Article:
Mysterious Underground Kitchen dinner returns to Charleston

Mysterious Underground Kitchen dinner returns to Charleston

Micheal Sparks is back with UGK at another secret location.

By Helen Mitternight

***UPDATE: UGK EVENT POSTPONED DUE TO CORONAVIRUS. WE WILL SHARE NEWS RELATED TO RESCHEDULING AS IT BECOMES AVAILABLE.***

...the food is fancy, but you don’t have to be. It’s not about how you come, it’s about who you meet. — Micheal Sparks

Mystery meat may not appeal, but mystery dining? That’s fun.

Underground Kitchen, or UGK for short, is back in Charleston this month, bringing its air of elegant mystery — diners have no idea where they’re dining until 48 hours before the dinner.

“It’s in a historic building that very few people have been in but if they live in Charleston, it’s probably walking distance,” hints UGK founder Micheal Sparks. “It has very special gardens.”

Sparks says he loves bringing his dinners to Charleston because “Charleston is one of the great food hubs in America, as respected as New York, San Francisco and L.A.” Sparks grew up in Pittsburgh but his grandparents were from Columbia, SC, and Augusta, GA, so his roots are Southern.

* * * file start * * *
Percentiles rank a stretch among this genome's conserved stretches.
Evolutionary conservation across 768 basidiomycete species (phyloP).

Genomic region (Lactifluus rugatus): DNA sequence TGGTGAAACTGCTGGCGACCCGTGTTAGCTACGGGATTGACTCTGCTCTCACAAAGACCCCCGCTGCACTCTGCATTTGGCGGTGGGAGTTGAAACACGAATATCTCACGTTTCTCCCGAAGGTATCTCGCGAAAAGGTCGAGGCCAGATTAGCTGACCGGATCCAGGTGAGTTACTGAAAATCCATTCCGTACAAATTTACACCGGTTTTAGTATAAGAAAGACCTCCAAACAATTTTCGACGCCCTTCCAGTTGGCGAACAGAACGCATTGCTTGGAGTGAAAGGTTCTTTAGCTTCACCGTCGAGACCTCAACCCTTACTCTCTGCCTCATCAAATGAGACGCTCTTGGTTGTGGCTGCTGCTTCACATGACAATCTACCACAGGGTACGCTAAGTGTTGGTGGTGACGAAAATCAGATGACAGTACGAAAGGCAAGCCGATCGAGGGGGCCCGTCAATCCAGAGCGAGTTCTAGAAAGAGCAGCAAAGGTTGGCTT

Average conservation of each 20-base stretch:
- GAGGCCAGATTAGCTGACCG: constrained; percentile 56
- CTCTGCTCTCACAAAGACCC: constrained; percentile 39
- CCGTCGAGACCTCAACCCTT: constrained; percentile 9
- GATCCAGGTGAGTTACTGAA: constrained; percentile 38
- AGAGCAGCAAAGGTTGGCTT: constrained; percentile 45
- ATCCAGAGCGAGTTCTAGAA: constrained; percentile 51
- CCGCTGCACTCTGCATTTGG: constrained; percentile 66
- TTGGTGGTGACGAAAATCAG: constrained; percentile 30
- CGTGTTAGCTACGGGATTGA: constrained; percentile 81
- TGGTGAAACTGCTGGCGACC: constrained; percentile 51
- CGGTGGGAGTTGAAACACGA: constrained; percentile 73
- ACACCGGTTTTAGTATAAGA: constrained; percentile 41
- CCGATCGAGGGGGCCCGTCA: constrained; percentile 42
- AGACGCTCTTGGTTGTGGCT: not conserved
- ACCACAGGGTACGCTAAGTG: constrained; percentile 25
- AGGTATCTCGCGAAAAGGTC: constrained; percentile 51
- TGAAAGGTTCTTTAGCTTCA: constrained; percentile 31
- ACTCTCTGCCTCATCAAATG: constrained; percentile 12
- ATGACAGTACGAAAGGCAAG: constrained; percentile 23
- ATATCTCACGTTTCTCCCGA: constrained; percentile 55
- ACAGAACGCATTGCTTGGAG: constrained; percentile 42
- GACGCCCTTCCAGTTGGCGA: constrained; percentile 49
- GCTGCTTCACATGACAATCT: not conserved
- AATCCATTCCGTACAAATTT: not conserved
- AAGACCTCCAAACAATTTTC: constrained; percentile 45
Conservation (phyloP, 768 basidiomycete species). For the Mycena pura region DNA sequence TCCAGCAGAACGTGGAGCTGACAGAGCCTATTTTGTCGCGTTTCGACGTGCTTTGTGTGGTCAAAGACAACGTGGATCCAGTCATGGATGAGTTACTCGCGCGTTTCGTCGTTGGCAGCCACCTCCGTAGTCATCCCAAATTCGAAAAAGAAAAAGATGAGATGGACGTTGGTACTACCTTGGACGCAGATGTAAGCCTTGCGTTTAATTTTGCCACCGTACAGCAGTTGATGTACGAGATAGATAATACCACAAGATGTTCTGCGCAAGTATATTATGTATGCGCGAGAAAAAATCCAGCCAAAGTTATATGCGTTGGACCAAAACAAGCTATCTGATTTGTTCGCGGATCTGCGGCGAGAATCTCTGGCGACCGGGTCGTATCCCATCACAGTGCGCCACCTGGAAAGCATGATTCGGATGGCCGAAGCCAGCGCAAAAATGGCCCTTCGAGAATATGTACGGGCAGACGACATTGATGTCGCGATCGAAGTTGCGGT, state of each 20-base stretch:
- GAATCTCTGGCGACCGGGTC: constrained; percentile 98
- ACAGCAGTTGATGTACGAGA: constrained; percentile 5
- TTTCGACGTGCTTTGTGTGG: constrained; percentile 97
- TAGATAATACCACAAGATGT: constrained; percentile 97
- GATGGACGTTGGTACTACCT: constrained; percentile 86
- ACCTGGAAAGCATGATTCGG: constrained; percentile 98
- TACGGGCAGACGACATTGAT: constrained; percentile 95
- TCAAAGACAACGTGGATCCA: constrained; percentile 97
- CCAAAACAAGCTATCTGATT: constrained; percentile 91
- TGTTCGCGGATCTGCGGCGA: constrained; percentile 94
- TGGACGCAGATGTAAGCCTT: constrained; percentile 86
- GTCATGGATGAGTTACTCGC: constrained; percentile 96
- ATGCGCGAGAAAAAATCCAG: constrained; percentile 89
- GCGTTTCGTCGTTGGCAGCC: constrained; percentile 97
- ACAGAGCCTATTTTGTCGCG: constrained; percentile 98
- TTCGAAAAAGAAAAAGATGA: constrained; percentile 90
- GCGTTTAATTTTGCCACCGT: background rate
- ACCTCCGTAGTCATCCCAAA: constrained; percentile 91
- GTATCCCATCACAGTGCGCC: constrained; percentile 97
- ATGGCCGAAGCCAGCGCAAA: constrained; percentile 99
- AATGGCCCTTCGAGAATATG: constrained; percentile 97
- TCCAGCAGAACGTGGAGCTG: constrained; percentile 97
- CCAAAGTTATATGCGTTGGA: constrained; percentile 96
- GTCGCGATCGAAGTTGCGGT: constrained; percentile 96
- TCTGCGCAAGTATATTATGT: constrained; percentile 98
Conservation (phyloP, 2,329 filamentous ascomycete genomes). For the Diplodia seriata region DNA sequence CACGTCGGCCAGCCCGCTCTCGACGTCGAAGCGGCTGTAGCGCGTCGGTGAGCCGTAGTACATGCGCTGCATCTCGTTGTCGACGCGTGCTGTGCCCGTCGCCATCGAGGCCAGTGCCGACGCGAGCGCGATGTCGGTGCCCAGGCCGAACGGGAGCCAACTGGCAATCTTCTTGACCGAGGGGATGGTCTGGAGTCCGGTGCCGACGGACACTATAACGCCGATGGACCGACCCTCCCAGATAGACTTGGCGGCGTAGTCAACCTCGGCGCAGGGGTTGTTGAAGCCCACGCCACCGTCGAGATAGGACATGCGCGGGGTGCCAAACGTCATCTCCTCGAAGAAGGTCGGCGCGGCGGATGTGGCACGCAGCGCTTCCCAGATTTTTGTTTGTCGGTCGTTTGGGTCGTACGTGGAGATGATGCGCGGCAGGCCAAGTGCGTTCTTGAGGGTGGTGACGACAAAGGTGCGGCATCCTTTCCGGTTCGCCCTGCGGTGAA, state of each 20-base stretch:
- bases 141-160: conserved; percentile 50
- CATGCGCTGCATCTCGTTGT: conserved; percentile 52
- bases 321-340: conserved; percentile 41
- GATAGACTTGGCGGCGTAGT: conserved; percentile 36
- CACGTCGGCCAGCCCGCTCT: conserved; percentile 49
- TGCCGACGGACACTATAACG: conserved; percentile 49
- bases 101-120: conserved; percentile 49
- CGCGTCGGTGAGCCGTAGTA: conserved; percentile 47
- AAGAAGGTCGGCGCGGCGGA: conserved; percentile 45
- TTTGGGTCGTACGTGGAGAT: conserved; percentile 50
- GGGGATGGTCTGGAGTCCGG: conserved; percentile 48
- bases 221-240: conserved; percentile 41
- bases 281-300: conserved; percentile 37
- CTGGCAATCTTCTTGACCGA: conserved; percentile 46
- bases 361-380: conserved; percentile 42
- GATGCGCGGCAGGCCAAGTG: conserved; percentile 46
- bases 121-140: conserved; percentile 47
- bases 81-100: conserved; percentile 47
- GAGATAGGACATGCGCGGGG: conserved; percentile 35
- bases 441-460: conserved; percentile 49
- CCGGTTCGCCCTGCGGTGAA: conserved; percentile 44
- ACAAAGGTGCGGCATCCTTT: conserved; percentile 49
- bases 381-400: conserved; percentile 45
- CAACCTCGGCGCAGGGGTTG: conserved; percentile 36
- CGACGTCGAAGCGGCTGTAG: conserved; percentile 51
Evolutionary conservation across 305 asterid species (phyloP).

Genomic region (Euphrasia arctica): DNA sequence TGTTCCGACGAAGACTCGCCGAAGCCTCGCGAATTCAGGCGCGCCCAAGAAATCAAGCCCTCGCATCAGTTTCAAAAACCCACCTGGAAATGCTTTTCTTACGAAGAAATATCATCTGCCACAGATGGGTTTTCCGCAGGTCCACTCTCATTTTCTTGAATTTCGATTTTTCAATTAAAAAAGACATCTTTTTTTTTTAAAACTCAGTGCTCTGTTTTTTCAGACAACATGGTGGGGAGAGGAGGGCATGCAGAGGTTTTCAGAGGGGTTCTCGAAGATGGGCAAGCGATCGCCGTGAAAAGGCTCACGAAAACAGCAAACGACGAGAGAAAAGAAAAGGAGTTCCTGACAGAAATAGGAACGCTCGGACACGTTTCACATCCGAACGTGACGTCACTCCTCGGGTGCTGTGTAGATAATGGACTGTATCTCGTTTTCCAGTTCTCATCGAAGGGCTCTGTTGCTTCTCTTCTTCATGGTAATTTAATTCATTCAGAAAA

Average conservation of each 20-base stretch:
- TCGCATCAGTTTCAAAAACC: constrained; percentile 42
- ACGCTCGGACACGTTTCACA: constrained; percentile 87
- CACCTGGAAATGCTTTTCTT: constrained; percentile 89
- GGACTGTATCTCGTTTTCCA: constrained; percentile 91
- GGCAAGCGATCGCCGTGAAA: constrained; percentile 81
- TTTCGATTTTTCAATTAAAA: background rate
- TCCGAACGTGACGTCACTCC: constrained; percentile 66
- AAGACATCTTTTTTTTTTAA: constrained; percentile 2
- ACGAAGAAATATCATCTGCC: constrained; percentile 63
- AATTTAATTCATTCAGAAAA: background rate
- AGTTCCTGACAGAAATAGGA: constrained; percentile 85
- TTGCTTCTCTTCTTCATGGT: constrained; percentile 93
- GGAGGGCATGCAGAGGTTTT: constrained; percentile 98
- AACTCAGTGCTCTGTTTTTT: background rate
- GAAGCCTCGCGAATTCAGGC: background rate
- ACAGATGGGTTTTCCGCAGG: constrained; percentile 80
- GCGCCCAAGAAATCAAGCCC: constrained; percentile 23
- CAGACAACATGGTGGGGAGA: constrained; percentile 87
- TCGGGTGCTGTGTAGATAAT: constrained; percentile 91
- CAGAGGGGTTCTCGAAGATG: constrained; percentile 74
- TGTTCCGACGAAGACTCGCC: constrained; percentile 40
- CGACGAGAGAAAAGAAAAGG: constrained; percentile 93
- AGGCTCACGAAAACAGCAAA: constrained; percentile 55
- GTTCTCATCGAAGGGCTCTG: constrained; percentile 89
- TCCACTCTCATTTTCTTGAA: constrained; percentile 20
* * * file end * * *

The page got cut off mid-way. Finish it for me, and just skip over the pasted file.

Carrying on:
This dinner’s name is “The Artistry of Artisans.” Will Richardson, who just joined UGK in Richmond this month, is the featured chef. He is Chef-Owner of the former Shoryuken Ramen restaurant in Richmond, Va. In 2015, his Hayashi ramen dish took the ‘Best Dish’ award at the 2015 Broad Appetit food festival in Richmond. After Shoryuken closed  in 2016, he opened Kudzu, a pop-up series that focuses on his Asian and American roots.

At the last Charleston dinner in December, UGK worked with Orlando Pagán of Cannon Green and Wild Common, Penn Kinsey, Co-owner + Executive Chef of Park City, Utah’s Blind Dog Seafood & Raw Bar, and Lemar Farrington, Owner of Raleigh-based Amalie(a) personal chef service. 

Sparks says his instructions to the chefs are to use the dinners as an opportunity to tell people about themselves. Paired wines at the upcoming dinner are from a small batch in Bordeaux.

Dress is business casual because “the food is fancy, but you don’t have to be. It’s not about how you come, it’s about who you meet.”

Tickets, which are limited to 50, are still available for the dinner: March 12 | Location TBD | Cocktails in the garden start at 6:30 pm | https://theundergroundkitchen.org/tickets/

 

This is a picture of a long dining table in a restaurant with people sitting around it talking and eating.

 

 

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